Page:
An annual report by the Los Angeles County Office of Independent Review found a dramatic increase in the number of alcohol-related incidents that involves deputies.
The report found alcohol-related incidents involving sheriff’s deputies jumped 38 percent during the first five months of this year.
One case involved an off-duty woman deputy driving her son around, Michael Gennaco said. He heads the Office of Independent Review.
“The minor son actually flags down another police officer and asks that his mother be arrested because she’s drunk," he said.
Investigators found that another deputy was drunk as he evacuated people from hillside homes during the Station Fire.
Gennaco said some deputies believe they deserve what’s long been known as professional courtesy – or a pass from other cops.
“In the egregious alcohol incidents that I’m talking about, you would find three or four instances where deputies that are stopped are very, very belligerent, very intolerant of them being treated this way.”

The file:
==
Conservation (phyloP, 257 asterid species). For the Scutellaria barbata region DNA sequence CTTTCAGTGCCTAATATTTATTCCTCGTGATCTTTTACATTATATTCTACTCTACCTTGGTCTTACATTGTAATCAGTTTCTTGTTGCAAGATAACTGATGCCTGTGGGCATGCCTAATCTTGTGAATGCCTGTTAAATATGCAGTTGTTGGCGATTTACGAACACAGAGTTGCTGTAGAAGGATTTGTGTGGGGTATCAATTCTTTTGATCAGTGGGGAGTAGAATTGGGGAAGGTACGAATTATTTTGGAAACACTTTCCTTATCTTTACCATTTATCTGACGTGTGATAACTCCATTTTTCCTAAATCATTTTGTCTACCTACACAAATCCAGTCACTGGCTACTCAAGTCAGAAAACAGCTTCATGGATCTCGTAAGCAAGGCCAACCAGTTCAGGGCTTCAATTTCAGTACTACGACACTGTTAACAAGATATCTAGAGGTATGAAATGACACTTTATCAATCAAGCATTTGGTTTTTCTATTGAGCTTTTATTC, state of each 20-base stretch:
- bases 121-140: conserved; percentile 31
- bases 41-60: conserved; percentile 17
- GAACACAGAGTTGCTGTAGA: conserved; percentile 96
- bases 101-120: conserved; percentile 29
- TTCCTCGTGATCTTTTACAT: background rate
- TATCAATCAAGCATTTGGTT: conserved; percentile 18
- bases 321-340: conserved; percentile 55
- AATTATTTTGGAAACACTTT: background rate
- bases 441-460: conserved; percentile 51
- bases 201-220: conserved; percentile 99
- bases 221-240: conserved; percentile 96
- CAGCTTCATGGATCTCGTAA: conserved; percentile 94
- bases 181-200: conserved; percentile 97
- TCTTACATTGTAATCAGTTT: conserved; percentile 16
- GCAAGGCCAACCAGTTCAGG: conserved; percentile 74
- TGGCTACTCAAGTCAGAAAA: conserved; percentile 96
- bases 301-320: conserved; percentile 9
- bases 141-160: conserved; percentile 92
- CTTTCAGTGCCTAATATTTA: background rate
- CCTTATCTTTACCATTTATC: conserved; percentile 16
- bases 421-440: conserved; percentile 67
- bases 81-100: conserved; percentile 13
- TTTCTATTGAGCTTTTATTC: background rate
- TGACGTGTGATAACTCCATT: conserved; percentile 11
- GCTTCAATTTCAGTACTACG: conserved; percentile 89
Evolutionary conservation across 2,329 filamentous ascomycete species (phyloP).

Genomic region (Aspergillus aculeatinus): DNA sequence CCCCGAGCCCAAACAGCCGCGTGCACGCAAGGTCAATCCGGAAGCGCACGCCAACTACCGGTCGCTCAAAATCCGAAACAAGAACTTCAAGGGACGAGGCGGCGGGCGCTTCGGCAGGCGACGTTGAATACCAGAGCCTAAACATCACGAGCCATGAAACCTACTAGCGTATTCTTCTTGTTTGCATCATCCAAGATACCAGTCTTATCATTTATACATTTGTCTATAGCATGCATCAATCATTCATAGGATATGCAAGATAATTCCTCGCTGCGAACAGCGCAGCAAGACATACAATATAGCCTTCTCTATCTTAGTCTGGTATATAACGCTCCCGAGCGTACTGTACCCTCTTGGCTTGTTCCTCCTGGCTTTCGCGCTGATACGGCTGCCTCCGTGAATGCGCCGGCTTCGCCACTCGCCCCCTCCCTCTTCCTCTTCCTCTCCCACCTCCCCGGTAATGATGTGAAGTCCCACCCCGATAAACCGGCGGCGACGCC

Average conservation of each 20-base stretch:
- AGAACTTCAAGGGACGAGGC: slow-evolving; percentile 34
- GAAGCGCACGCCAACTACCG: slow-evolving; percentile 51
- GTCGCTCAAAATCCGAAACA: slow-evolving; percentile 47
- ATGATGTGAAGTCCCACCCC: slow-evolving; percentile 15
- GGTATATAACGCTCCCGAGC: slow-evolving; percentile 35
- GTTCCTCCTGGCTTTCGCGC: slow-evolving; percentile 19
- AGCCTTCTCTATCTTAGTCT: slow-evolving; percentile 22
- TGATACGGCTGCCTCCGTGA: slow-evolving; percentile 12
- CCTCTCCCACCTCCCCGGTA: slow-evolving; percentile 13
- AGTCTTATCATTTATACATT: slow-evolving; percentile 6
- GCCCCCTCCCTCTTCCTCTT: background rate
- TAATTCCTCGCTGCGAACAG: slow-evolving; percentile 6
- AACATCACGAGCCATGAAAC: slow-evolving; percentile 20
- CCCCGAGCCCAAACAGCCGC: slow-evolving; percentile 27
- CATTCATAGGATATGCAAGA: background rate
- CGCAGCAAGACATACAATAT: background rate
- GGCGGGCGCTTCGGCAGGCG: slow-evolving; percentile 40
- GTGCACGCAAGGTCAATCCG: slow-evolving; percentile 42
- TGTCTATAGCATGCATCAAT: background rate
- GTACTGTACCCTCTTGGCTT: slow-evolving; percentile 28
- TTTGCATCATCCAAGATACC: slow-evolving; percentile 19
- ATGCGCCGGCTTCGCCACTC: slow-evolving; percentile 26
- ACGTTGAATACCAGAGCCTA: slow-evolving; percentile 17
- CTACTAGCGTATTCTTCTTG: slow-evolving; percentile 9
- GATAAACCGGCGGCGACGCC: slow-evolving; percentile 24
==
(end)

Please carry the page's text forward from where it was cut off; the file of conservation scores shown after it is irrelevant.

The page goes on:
A spokesman for L.A. County Sheriff Lee Baca conceded the department's struggling to address the increase in alcohol-related incidents.
“It certainly is frustrating for everyone in the Sheriff’s Department – especially the sheriff," Steve Whitmore said.
Whitmore and Gennaco said the Sheriff’s Department is now imposing stiffer penalties for deputies involved in alcohol-related incidents.
The report by the Office of Independent Review also found a jump in jail suicides – from two in 2008 to eight last year.
“We don’t know why there was an increase," Gennaco said. He said it’s hard to draw conclusions. At any given time, L.A. County holds 18- to 20,000 inmates. So the numbers remain relatively low.
There were also eight suicides in 2006.
In some cases last year, structural issues played a role.
“Give you an example – there were two suicides in the same location in which a shower rod was used by the inmate to kill themselves," Gennaco said. The sheriff’s considering other ways to hang those curtains.
The American Civil Liberties Union and other organizations have long criticized the L.A. County Sheriff’s Department, which runs the jails, for failing to properly segregate mentally ill inmates or for releasing them into the general population.
Gennaco said that’s a problem. "That's a risky decision – sometimes a necessary decision because of the limited bed space.”
Sheriff’s spokesman Whitmore said the sheer volume of inmates also makes proper classification difficult.
“Its a tremendous, tremendous challenge," he said.
The good news: Gennaco said just one person has committed suicide inside L.A. County jail so far this year.